Full wrap. Didn't do it myself (my airplane time is in short supply these days).

3M vinyl installed by Signz360  out of Washington, MO. The installer came to my hangar to do the work which is about 45 minutes away.  This was the first plane they did. The installer Jake is fantastic and the salesman Howie is outstanding too.

It was mostly hands off for me but I definitely needed to be around to answer questions and of course had to have panels off and clean plane to start.

It took them a little longer to complete than they thought but part of it was due to commute time to hangar and some pretty hot days. Plan on $5,500-$6,000 for two colors.

I'm very happy with the results and others around the airport are too.  It could definitely be done yourself/with a helper even without experience but of course it would take a lot longer and plan for some wasted vinyl as you learn by mistakes.

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Was the plane primed before applying the vinyl? I'm only six miles from the ocean in humid Florida and would be worried about corrosion.

Not primed. The engine cowl probably should have been primed though since the vinyl doesn't want to stick on the gelcoat.

I would be interested in knowing more about the prep work.  Did you treat the metal before applying the vinyl?   Also how do they do different colors.  Is one color layed over the top of the other, or are they butt joints between colors?  And as silly as this sounds...what causes the vinyl to stick to the surface?

No treatment necessary other than a good cleaning.

Take a look at 3m 1080 vinyl. It seems to be the product of choice for many aircraft. It comes in a huge array of colors. This is what I used on mine and it was very easy to work with.

You use both over-lapping joints and butt joints, depending on the situation. They have "knife tape" with double and triple cutting ability that also makes this easy. 

The 3m 1080 is not like any other "'vinyl" you may have used. It stretches (and can be shrunk back to its exact original size with heat), you can lay it down and pick it right up and re-position it and it doesn't get air bubbles. It's about as idiot proof as you can get (and I'm a pretty big idiot!).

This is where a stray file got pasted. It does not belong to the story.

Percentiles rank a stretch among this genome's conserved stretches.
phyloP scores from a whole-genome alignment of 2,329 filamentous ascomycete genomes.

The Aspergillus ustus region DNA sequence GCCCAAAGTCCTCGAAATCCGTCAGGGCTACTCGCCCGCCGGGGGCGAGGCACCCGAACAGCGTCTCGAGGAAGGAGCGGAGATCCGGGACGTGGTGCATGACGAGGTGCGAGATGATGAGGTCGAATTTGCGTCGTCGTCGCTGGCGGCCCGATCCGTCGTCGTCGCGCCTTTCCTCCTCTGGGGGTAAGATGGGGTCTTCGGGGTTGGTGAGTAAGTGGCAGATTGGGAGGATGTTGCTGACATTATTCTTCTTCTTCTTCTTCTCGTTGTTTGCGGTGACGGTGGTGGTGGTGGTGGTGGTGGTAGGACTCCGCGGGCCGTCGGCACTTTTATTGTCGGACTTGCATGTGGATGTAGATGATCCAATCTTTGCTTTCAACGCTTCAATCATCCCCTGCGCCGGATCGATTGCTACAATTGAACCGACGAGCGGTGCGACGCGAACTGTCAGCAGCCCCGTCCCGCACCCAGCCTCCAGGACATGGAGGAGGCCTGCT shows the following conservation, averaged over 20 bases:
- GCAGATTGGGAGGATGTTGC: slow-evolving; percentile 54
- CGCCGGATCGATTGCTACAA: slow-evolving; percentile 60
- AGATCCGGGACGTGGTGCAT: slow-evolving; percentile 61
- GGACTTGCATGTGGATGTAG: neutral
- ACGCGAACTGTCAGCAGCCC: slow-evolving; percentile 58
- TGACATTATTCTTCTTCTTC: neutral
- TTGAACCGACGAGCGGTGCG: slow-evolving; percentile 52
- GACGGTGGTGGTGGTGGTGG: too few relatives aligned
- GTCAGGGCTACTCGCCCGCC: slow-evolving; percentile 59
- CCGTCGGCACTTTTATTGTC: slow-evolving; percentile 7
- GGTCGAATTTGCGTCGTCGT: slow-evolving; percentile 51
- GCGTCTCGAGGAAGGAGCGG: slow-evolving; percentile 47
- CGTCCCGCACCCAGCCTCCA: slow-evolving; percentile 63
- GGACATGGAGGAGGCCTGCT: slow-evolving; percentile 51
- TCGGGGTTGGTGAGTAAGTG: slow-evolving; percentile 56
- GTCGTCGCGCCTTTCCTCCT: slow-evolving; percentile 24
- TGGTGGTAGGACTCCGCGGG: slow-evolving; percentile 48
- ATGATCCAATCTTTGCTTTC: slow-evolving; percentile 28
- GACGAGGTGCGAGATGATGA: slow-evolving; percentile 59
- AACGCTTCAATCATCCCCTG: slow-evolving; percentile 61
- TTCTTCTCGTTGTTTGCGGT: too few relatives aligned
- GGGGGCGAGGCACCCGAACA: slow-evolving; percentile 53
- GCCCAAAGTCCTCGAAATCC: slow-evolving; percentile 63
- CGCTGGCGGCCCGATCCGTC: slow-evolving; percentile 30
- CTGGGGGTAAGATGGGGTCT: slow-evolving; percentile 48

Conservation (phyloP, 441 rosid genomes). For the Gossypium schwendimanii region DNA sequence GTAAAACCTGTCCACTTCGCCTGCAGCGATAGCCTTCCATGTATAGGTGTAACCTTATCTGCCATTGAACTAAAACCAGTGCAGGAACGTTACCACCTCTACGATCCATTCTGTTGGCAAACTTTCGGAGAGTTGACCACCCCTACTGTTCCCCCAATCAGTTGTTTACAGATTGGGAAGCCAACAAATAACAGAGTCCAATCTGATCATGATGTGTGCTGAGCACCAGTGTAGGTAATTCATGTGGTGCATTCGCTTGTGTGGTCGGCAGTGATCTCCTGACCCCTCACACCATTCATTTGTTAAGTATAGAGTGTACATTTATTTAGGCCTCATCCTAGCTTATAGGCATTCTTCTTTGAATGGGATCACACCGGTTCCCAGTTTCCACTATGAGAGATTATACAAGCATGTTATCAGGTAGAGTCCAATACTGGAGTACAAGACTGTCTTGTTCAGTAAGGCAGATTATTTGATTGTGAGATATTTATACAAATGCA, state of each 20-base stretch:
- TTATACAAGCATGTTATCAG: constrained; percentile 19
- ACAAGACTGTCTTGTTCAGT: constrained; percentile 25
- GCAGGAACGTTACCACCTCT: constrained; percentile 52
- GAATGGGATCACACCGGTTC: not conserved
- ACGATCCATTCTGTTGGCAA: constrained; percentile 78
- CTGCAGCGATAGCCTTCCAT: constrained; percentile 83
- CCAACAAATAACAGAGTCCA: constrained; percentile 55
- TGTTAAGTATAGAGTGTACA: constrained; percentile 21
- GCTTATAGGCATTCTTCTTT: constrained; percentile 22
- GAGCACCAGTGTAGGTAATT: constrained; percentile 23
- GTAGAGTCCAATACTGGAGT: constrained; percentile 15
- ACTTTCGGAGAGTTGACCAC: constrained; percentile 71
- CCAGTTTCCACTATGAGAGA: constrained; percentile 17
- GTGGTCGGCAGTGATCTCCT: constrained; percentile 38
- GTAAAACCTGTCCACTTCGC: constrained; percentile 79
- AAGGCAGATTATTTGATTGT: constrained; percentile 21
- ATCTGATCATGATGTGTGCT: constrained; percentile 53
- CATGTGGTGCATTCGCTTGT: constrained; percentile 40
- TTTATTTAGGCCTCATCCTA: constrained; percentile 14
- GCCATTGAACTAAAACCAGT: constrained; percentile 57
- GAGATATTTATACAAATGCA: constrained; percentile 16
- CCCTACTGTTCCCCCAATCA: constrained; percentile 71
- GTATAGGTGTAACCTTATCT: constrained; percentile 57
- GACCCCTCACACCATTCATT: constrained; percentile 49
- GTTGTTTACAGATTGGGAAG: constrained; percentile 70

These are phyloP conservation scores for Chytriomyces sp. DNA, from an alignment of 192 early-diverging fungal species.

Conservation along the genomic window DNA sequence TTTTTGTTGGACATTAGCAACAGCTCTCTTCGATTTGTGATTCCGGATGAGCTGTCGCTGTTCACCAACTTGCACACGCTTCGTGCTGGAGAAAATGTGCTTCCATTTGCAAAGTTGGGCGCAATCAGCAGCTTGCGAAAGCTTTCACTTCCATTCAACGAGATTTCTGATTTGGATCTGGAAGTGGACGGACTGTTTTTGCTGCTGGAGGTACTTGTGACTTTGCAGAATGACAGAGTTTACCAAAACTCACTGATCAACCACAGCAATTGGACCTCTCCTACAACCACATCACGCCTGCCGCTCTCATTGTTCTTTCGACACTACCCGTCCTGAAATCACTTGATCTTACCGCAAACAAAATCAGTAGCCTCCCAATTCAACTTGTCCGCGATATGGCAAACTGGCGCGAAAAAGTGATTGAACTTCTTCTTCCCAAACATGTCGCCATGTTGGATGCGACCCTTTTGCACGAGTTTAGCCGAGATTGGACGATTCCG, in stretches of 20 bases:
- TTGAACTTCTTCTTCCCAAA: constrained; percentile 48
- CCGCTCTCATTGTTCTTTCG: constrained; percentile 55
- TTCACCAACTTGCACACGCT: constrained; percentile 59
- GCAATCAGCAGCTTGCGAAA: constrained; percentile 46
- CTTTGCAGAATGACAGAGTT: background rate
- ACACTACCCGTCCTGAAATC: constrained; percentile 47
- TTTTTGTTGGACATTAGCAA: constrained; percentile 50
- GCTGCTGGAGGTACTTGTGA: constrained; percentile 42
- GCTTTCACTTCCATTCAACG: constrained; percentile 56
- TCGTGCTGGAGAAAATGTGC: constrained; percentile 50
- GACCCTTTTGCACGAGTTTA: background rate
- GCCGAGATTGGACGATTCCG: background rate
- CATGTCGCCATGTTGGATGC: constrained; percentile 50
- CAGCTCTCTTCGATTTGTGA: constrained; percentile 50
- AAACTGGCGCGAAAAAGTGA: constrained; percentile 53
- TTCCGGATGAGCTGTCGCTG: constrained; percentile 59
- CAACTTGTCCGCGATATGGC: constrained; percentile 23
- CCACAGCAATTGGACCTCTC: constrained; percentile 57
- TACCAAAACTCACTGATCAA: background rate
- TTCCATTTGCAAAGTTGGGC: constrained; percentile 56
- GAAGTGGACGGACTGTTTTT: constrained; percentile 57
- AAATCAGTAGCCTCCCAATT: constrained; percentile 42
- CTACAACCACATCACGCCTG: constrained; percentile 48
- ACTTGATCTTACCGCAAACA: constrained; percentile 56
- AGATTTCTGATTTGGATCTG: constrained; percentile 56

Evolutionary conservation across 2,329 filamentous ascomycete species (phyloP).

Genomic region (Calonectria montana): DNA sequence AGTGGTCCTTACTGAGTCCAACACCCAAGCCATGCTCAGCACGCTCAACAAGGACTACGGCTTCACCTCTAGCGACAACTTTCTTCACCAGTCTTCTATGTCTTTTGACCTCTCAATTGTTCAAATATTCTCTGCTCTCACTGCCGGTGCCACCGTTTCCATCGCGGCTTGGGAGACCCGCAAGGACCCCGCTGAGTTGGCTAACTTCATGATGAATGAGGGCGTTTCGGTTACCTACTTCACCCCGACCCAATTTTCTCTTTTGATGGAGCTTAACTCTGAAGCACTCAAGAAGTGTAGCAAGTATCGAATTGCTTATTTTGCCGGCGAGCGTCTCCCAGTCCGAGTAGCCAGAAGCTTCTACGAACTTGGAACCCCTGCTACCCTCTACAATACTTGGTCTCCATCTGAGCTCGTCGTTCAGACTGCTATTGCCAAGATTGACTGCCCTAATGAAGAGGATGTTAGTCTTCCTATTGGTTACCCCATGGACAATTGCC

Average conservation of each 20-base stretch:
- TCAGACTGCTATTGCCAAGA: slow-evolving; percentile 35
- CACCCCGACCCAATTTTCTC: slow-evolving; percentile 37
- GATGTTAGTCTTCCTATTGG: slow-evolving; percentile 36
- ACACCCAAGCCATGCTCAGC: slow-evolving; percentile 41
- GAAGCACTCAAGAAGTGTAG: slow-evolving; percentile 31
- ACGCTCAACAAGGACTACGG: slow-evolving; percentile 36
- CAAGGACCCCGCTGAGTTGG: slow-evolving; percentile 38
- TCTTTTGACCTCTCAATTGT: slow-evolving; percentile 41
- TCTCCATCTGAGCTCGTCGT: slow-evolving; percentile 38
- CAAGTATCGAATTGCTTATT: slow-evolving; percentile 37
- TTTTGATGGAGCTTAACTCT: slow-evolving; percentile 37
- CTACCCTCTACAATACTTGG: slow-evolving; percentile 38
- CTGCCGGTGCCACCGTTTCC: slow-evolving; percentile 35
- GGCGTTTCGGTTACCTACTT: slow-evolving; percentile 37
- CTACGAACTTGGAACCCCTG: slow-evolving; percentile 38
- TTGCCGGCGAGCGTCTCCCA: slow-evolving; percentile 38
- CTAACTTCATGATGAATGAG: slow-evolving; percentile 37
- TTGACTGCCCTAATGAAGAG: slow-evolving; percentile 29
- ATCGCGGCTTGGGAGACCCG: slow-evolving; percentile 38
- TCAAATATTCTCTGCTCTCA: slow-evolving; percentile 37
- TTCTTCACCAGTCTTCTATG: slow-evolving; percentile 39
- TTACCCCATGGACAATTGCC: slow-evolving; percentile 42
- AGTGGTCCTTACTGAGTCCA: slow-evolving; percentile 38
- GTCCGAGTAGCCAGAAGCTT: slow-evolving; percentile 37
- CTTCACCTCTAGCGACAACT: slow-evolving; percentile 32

The only real challenge with it is compound curves. That takes some practice, but its easy to try, and if it doesn't look right just pull it up and try it again. 

Because it allows air to pass thru you don't have to worry about corrosion occurring underneath it. 

It takes a bit of planning and practice to lay it out, and down, but I found it very easy to use. And no need to buy any expensive tools. Just a heat gun, some knife tape, some good exacto blades, some squeegees and you're good to go.  

When you want it to finally "stick" you go over it with a heat gun. Even then, you can warm it up and take it off without any problem or significant residue. 

Also, if you happen to repair a ding, it's easy to do a decent patch that no one will notice (but you).

That is fascinating.   I painted my RV6a at home (PPG base coat/clear coat) and it went fairly well, but the dings and chip repairs never look as good as the original.  I am not a perfectionist, but those visible repairs in my paint do bother me a bit.  I would think painting a plane plain white and doing vinyl "accent" graphics may just be the ideal combination. 

Thanks. 

Charlie 

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